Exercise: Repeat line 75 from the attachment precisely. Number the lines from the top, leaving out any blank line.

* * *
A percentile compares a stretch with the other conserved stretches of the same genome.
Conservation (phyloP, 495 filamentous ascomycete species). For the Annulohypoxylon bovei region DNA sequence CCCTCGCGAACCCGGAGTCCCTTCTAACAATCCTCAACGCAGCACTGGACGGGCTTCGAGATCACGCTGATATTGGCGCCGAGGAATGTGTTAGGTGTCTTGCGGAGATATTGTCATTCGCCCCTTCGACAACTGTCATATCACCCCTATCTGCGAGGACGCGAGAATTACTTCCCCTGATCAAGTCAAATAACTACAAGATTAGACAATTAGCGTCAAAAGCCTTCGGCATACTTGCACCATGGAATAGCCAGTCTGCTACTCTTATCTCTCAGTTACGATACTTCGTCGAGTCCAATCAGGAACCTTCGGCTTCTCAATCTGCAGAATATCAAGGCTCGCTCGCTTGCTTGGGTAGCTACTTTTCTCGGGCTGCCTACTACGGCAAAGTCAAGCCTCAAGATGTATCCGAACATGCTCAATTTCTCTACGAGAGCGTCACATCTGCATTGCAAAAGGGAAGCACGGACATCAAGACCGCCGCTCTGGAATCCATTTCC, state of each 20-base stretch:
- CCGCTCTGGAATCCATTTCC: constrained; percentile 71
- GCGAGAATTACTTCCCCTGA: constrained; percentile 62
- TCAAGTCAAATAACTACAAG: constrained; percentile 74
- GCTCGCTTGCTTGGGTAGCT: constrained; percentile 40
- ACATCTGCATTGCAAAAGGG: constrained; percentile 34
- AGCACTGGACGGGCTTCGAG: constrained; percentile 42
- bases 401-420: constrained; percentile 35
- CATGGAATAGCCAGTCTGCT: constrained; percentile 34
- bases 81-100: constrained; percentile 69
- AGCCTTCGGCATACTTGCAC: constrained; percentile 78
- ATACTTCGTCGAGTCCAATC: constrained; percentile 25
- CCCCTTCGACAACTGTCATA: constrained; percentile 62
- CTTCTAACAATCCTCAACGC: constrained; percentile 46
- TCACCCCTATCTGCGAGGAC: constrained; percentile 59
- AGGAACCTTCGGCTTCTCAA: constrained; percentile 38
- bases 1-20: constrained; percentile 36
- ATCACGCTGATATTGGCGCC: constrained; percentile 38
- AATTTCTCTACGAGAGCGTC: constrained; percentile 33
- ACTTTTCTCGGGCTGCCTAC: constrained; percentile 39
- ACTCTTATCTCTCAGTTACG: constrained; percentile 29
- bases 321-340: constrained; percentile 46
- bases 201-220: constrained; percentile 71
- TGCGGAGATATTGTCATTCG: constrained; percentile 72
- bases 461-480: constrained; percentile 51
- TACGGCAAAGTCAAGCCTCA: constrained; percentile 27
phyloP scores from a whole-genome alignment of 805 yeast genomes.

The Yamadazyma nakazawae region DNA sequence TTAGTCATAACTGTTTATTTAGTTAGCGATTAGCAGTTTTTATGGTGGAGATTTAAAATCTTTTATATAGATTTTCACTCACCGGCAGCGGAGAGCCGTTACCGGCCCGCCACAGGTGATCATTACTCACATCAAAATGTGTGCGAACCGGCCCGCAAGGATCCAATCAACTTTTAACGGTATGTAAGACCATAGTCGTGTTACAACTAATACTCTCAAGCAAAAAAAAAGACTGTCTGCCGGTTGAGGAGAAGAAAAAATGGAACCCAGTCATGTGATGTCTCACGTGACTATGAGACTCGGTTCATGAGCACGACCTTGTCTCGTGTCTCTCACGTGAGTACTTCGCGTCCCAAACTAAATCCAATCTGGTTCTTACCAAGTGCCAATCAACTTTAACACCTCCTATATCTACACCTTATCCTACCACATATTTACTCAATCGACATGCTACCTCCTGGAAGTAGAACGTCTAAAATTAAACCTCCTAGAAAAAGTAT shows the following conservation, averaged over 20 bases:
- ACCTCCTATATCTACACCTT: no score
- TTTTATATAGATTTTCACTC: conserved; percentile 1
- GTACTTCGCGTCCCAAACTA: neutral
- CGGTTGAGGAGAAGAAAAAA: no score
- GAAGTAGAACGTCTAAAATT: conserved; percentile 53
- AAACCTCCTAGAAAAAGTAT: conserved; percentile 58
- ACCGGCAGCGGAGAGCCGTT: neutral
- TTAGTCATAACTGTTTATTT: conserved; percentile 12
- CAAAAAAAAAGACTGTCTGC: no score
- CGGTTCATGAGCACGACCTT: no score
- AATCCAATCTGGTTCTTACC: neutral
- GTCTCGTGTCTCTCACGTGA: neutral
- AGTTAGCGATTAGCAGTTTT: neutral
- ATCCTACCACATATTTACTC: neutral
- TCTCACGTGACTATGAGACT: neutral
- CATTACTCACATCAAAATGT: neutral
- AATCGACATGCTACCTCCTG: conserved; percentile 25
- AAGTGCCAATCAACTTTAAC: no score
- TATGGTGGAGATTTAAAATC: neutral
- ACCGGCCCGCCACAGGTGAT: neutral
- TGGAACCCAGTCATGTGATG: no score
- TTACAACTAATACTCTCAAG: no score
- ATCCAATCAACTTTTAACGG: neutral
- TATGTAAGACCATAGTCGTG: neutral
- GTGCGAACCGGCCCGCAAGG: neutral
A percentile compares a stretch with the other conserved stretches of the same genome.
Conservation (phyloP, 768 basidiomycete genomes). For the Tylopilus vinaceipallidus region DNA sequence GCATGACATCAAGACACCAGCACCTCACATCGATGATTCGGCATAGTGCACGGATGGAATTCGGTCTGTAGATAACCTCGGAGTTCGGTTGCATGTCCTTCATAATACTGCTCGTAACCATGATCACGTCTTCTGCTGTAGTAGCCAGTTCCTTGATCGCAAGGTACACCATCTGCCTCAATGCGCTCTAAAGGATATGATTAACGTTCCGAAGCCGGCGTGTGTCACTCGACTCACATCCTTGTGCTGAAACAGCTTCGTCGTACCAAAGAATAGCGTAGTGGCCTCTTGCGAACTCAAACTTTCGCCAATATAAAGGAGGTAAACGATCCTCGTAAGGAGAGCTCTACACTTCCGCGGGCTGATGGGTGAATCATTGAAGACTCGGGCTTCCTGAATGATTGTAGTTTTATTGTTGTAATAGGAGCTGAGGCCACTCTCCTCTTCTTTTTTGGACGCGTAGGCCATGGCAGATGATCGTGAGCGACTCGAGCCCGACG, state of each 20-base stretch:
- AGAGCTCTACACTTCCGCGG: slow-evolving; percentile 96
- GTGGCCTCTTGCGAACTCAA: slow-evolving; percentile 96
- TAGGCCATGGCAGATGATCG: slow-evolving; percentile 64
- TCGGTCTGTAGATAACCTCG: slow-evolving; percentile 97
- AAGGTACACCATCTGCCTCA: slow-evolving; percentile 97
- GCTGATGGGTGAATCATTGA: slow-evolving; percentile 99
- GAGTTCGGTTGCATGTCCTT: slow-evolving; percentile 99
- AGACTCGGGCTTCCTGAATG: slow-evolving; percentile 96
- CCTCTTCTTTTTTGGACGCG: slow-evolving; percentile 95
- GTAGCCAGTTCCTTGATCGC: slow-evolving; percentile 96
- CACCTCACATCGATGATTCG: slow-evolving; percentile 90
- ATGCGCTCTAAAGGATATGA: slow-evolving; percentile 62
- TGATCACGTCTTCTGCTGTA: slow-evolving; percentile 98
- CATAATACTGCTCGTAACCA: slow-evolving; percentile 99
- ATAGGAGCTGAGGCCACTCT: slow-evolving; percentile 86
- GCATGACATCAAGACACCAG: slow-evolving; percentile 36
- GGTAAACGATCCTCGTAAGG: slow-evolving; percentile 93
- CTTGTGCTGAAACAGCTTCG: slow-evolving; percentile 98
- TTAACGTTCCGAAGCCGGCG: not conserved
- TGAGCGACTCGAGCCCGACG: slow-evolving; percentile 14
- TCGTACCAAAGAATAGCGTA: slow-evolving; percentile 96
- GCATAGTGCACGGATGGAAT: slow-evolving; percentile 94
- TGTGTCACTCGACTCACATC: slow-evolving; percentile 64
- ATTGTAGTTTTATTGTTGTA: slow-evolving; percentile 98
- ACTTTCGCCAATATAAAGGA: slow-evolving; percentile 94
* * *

- TTAACGTTCCGAAGCCGGCG: not conserved